The twist handle 24 has two abutments 34, 35 that are arranged at two different angular positions relative to the axis of rotation 21, however, within the same angular range 33 defined by the engagement elements 31, 32. As illustrated, the two abutments 34, 35 may be formed by a projecting segment 36 that is arranged on the inside of the twist handle 24 and is continuous from one angular position to the other angular position. Alternatively, two lugs are provided at the respective angular positions. The arrangement of the projecting segment 36 or the lugs in a direction along the axis of rotation 21 corresponds to the height of the two engagement elements 31, 32 of the torsion spring 30. Thus, the twist handle 24 is configured in such a manner that it—during a rotation about the axis of rotation 21—comes into engagement with exactly one of the two engagement elements 31, 32. The torsion spring 30 itself is supported so as to be rotatable about the axis of rotation 21. If, on the one hand, the torsion spring 30 is not hindered in its movement due to an engagement on the other of the two engagement elements 31, 32, the torsion spring 30 is moved along by the twist handle 24. If, on the other hand, the torsion spring 30 is still held in place on the other engagement element 31, 32 by the actuating element for reasons that are yet to be explained, this results in a biasing of the torsion spring 30. Depending on the configuration, the torsion spring 30 can be expanded or compressed during the biasing action.
Like the twist handle 24, the actuating element 22 also has abutments 37, 38 that are arranged in additional angular positions. The additional angular positions may correspond to the angular positions of the abutments 34, 35 of the twist handle 24. Both the abutments 37, 38 of the actuating element 22 are arranged within the same angular range 33 as the abutments 34, 35 of the twist handle 24, with respect to the engagement elements 31, 32 of the torsion spring 30.
If the twist handle 24 is turned relative to the actuating element 22, a first abutment of the abutments 34, 35 of the twist handle 24 biases, together with a second abutment of the abutments 37, 38 of the actuating element 22, the torsion spring 30. The first abutment 34, 35 and the second abutment 37, 38 are the abutments that are the farthest away from each other within the angular range 33.
A user may actuate the selector switch 10 at any time. The selector switch 10 has not illustrated catch positions that come into engagement with the twist handle 24. The catch positions correspond to the desired modes of operation of the combination hammer 1. The clutch 7 is coupled to the actuating element 22. The clutch 7 may initially be prevented from an axial movement when the clutch 7 is twisted relative to the detent 16 or to the driving wheel 6 in such a manner that they are prevented from coming into engagement with each other. In so doing, the combination hammer 1 does not change the mode of operation in synchrony with the actuation of the selector switch. The actuating element 22—likewise impaired by the clutch 7—does not follow the rotary motion of the twist handle 24; consequently, the torsion spring 30 is biased.
By driving the combination hammer 1, the clutch 7 is continued to be rotated relative to the detent 16 or the driving wheel 6. Considering a specific angular position, a two-sided engagement is possible. The biased torsion spring 30 generates a force relative to the eccentric 11 in order to axially shift the clutch 7 into engagement.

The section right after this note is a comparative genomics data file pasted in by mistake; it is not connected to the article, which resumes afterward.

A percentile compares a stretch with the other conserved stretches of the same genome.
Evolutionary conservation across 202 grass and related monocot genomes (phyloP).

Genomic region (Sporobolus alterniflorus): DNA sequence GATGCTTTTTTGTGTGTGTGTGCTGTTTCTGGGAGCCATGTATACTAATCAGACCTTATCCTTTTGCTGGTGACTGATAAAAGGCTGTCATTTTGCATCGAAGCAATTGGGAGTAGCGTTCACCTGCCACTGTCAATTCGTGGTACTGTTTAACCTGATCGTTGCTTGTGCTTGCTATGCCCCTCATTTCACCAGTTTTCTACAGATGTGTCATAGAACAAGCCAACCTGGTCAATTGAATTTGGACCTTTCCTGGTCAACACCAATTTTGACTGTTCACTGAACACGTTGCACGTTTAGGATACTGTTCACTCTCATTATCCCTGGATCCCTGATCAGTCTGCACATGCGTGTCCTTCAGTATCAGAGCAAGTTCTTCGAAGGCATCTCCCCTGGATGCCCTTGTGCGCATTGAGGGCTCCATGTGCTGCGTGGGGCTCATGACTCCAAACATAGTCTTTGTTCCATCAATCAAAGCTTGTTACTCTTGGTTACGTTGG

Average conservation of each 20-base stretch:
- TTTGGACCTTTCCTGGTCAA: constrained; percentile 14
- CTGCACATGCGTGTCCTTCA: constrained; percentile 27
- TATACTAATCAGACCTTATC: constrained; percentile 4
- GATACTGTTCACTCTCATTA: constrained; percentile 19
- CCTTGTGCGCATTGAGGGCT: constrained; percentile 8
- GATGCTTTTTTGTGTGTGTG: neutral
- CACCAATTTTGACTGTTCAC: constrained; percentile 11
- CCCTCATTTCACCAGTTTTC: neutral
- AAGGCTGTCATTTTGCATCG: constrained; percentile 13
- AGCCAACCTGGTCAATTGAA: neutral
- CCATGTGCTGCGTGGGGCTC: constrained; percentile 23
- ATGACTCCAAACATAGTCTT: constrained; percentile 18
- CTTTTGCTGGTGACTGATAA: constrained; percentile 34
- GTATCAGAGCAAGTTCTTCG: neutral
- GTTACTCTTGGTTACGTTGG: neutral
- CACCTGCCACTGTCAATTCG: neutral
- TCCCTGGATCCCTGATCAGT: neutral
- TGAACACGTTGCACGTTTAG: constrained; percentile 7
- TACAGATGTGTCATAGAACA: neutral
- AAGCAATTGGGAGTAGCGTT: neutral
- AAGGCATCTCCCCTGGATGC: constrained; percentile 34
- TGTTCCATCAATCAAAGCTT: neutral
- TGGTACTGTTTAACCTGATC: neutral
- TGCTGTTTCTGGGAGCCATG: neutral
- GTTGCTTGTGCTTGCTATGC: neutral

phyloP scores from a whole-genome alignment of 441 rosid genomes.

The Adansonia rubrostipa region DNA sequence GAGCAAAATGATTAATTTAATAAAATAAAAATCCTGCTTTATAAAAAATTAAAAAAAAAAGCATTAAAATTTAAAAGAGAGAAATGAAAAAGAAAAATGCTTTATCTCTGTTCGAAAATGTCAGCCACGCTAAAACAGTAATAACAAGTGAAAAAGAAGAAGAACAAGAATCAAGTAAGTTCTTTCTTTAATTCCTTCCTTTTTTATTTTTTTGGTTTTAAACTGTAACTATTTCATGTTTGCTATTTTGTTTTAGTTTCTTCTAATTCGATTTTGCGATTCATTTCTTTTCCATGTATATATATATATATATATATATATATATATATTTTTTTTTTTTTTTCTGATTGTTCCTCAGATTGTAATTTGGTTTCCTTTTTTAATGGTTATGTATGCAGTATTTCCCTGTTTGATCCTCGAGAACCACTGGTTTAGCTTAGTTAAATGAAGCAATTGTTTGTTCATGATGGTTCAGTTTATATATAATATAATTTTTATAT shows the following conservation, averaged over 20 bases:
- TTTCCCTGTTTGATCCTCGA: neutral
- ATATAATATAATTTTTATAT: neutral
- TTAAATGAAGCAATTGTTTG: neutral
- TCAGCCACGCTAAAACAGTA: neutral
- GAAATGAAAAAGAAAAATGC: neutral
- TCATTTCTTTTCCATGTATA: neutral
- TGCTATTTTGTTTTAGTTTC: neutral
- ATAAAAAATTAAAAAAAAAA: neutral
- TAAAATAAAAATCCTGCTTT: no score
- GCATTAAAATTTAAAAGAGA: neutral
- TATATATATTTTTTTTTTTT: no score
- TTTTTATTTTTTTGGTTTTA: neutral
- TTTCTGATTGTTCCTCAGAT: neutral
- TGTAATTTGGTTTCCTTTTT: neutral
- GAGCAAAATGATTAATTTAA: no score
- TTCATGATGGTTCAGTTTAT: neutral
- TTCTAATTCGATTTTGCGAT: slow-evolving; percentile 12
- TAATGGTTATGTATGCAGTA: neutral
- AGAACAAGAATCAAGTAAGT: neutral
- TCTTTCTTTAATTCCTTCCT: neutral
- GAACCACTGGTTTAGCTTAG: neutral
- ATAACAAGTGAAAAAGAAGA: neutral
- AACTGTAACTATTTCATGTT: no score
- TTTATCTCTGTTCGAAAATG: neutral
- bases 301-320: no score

Other embodiments of the selector switch 10 are possible.
The axis of rotation may be formed by a hollow hub of the twist handle and a pin of the actuating element. The pin is rotatably supported in the hollow hub. The torsion spring circumscribes the axis of rotation that is formed by the hollow hub and the pin.
Considering another embodiment, the torsion spring is arranged between the hollow hub and the pin.
Another embodiment of a selector switch 50 is shown in longitudinal section in
The rotatable actuating element 52 comprises an eccentric 11 that is arranged so as to be offset relative to the axis of rotation 54.
The torsion spring 53 comprises two engagement elements 60, 61. The engagement elements 60, 61 are preferably the ends of the torsion spring 53. One of the engagement elements 60 is coupled non-positive locking or positive locking with the twist handle 51, and the other of the engagement elements 61 is coupled non-positive locking or positive locking with the rotatable actuating element 52. The torsion spring 53 is configured in such a manner that it can be twisted in both directions of rotation about the axis of rotation 54. In one embodiment, the torsion spring 53 is configured as a spiral spring with spaced apart convolutions. In addition, the torsion spring 53—in both cases—applies a force to the twist handle 51 and the rotatable actuating element 52 in such a manner that the torsion spring 53 again returns into its inoperative position.
Instead of configuring the torsion spring as a separate component, the pin that is inserted in the hollow hub may be configured as a torsion spring.
The selector switch may be used so as to actuate a lever arm by means of the eccentric of the selector switch.
The foregoing disclosure has been set forth merely to illustrate the invention and is not intended to be limiting. Since modifications of the disclosed embodiments incorporating the spirit and substance of the invention may occur to persons skilled in the art, the invention should be construed to include everything within the scope of the appended claims and equivalents thereof.
|Cited Patent||Filing date||Publication date||Applicant||Title|
|US4236588 *||Jun 8, 1978||Dec 2, 1980||Hilti Aktiengesellschaft||Hammer drill with a lockable tool holder|
|US4763733 *||Oct 20, 1986||Aug 16, 1988||Hilti Aktiengesellschaft||Hammer drill with rotational lock|
|US5456324 *||Jul 19, 1994||Oct 10, 1995||Hitachi Koki Company Limited||Percussion hammer|
|US6035945 *||Jan 28, 1998||Mar 14, 2000||Hitachi Koki Co., Ltd.||Operating mode switching apparatus for a hammer drill|
|US7264065 *||Nov 28, 2005||Sep 4, 2007||Robert Bosch Gmbh||Shifting device|
|US20070102174 *||Jul 6, 2005||May 10, 2007||Achim Duesselberg||Switching device|
|EP1632314A2||Jul 5, 2005||Mar 8, 2006||Robert Bosch Gmbh||Switching device with a synchronisation spring|
|U.S. Classification||173/48, 173/109, 173/104|
|Cooperative Classification||B25F5/001, B25D2250/371, B25D2250/255, B25D2216/0015, B25D2216/0023, Y10T74/18568, B25D16/006|
|Dec 16, 2009||AS||Assignment|
Owner name: HILTI AKTIENGESELLSCHAFT, LIECHTENSTEIN
Free format text: ASSIGNMENT OF ASSIGNORS INTEREST;ASSIGNOR:GUENTHER, BENEDIKT;REEL/FRAME:023664/0773
Effective date: 20091214
|Dec 9, 2015||FPAY||Fee payment|
Year of fee payment: 4